September 21, 2023

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City worker, student and president: These Americans also crossed the border into North Korea (and it didn’t always end well)

City worker, student and president: These Americans also crossed the border into North Korea (and it didn’t always end well)

US President Joe Biden has expressed concern over the condition of 23-year-old American soldier Travis King, who voluntarily crossed the border into North Korea. These concerns are not entirely unfounded, as similar situations in the past have not always ended well.

1. Private Charles Jenkins

Charles Jenkins is a former US soldier who rose to prominence in 1965 after crossing the border between North and South Korea. He left his unit because of the harsh conditions and abuses in the army – in his own words. He was considered a defector to North Korea and this worsened relations between the US and North Korea.

In North Korea, Jenkins Used as a propaganda tool. He appeared on flyers and in films praising the Communist regime and criticizing the American system. Jenkins was used to spread false accusations against the United States and support North Korean propaganda.

During his stay in North Korea, he fell in love with Hitomi Soka, a Japanese kidnapped by North Korean agents. They had two daughters together. Jenkins and his family lived in seclusion and had little contact with the outside world. It wasn’t until 2002 that the family was allowed to leave the country and go to Japan as part of a diplomatic agreement between Japan and North Korea.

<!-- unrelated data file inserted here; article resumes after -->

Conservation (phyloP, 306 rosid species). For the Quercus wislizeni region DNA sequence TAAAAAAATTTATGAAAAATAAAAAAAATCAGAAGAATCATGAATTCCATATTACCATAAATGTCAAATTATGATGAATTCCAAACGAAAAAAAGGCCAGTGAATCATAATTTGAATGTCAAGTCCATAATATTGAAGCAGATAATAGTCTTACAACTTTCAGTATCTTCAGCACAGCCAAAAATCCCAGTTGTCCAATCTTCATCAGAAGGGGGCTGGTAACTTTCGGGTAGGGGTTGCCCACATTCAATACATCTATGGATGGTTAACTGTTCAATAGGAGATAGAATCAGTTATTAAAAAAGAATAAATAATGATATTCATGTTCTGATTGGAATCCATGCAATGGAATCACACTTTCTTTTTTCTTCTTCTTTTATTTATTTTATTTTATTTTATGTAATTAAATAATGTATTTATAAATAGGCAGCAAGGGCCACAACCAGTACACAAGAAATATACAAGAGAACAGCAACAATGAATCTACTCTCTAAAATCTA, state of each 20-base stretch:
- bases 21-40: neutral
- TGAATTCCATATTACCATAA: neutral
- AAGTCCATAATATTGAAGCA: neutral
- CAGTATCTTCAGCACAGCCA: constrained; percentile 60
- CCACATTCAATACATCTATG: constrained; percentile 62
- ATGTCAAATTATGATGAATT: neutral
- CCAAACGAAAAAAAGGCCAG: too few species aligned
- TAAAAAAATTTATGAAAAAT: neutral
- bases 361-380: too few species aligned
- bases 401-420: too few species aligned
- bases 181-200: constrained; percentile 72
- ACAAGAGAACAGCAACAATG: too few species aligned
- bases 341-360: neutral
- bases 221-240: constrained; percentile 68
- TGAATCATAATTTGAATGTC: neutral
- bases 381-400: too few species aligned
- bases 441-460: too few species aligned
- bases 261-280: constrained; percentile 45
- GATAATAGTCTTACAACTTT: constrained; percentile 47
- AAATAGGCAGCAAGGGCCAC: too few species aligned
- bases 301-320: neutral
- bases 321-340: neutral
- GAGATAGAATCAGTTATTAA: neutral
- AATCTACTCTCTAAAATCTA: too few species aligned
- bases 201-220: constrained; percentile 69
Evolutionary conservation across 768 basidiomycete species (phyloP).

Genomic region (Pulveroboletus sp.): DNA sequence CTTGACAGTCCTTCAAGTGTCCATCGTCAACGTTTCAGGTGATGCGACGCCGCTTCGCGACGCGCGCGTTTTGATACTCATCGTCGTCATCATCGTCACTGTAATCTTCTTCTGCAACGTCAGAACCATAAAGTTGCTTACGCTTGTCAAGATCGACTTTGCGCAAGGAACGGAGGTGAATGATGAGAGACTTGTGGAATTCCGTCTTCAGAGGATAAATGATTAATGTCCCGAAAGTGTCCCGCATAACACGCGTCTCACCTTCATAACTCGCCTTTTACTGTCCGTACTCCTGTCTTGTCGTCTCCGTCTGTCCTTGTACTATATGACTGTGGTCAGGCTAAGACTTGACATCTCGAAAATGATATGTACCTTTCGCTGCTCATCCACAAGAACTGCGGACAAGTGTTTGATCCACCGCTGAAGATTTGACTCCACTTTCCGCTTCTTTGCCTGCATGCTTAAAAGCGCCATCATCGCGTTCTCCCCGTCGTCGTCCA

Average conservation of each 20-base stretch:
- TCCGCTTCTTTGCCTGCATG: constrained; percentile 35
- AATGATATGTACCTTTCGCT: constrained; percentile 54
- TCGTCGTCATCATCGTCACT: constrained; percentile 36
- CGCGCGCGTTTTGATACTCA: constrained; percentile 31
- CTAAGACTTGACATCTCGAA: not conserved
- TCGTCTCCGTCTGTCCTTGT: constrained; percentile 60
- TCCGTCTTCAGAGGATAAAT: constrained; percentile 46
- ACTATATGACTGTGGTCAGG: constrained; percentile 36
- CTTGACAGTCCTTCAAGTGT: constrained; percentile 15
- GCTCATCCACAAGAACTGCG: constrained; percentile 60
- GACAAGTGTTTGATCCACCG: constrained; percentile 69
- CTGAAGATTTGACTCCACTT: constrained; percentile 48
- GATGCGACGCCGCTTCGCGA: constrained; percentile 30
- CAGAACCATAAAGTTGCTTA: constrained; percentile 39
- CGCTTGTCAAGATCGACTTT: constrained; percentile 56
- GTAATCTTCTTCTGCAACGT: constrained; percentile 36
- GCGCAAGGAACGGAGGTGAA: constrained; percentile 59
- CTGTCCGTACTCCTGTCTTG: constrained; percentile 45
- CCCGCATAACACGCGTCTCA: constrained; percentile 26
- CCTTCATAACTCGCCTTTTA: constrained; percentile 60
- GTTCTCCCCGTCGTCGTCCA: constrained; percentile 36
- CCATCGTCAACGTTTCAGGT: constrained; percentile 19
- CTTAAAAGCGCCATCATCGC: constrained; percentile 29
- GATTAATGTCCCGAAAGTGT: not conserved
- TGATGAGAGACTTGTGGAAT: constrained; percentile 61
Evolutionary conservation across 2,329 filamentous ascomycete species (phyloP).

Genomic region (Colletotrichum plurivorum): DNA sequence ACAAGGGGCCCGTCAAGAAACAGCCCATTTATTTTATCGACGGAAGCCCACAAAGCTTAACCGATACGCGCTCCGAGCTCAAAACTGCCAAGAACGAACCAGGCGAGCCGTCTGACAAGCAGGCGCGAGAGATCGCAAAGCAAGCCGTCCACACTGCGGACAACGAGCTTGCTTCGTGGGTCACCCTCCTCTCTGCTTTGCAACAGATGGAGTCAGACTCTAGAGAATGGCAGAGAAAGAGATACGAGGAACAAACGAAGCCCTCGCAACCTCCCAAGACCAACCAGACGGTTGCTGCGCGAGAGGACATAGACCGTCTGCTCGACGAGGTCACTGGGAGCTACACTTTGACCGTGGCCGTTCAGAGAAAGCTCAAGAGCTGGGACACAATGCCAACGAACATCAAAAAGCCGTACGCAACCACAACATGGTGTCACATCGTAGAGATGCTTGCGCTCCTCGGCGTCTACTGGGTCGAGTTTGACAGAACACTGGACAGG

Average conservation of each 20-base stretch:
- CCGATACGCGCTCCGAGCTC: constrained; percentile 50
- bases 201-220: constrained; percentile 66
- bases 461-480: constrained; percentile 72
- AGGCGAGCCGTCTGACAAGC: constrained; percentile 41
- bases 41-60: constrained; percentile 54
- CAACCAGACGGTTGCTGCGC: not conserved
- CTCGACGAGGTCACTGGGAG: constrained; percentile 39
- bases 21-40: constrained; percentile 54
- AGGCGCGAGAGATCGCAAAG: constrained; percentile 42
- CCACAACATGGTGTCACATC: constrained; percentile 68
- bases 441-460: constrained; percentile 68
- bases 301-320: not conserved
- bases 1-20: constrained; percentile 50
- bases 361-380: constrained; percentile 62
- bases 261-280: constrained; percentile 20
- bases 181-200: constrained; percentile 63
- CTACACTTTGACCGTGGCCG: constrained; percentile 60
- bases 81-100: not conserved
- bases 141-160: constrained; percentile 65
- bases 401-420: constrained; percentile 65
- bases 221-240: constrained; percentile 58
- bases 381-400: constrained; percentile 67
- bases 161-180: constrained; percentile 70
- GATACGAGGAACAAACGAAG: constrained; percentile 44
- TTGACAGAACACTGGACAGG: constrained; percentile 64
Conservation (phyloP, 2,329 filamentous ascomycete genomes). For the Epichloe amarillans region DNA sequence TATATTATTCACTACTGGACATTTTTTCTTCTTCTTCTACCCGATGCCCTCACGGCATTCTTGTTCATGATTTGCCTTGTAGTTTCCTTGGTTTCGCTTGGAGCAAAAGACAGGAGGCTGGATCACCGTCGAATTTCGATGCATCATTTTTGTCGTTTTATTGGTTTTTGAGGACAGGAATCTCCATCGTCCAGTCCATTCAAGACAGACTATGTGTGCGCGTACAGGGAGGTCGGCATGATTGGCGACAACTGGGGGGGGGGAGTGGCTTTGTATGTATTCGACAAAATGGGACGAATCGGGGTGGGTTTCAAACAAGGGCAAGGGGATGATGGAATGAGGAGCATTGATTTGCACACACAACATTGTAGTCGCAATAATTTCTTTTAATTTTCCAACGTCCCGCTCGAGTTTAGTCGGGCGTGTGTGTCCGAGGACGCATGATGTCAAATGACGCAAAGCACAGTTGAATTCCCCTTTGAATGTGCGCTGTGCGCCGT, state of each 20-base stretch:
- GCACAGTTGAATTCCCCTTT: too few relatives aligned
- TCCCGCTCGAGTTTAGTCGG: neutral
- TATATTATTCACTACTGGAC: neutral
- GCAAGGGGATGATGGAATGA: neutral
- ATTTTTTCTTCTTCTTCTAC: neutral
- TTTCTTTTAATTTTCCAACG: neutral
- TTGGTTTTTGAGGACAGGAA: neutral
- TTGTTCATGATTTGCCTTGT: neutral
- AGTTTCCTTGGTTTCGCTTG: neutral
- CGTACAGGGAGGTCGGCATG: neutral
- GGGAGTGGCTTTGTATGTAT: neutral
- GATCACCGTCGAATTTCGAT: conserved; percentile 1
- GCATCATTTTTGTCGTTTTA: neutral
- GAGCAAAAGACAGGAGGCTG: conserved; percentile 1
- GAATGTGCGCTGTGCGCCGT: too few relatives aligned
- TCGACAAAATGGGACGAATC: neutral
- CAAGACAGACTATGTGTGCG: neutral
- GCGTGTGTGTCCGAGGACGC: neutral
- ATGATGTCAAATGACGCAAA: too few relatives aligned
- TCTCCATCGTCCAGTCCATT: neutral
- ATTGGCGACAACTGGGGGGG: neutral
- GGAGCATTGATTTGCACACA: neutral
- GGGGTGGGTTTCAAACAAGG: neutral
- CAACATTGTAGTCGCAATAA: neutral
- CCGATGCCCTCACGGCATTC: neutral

Jenkins was eventually returned to the United States, where he was honorably discharged from the military. He had to spend 30 days in an American jail.

2. Asylum seeker Matthew Todd Miller

Matthew Todd Miller, a then 24-year-old American, was arrested in North Korea in 2014. He tried to enter the country through Pyongyang airport. At immigration, he presented his US passport, but tore the document in half and said he wanted to claim asylum in North Korea. This was seen as a provocation by the rulers.

Miller was immediately arrested and charged with “hostile acts” against the state, which is the most serious charge in North Korea and can lead to lengthy prison terms or even the death penalty. He was eventually sentenced to six years in a North Korean prison camp.

Thanks to the diplomatic efforts of James Clapper, then director of US intelligence, he was finally released in November of the same year. He was released along with Kenneth Bae, an American imprisoned in North Korea at the time.

3. Tour guide Kenneth Bay

Kenneth Bae, Bae Jun Ho in Korean, is an American citizen. He was born in South Korea in 1968, but immigrated to the United States at a young age. In 2012, he was caught showing tourists around the North Korean Special Economic Zone.

Bay was accused of “hostile acts” against the government, but specifics of the charges were not immediately released. It mainly deals with sensationalist literature and plot hijacking. After a short trial he was sentenced to 15 years in a North Korean prison. He suffered from various health problems while in jail.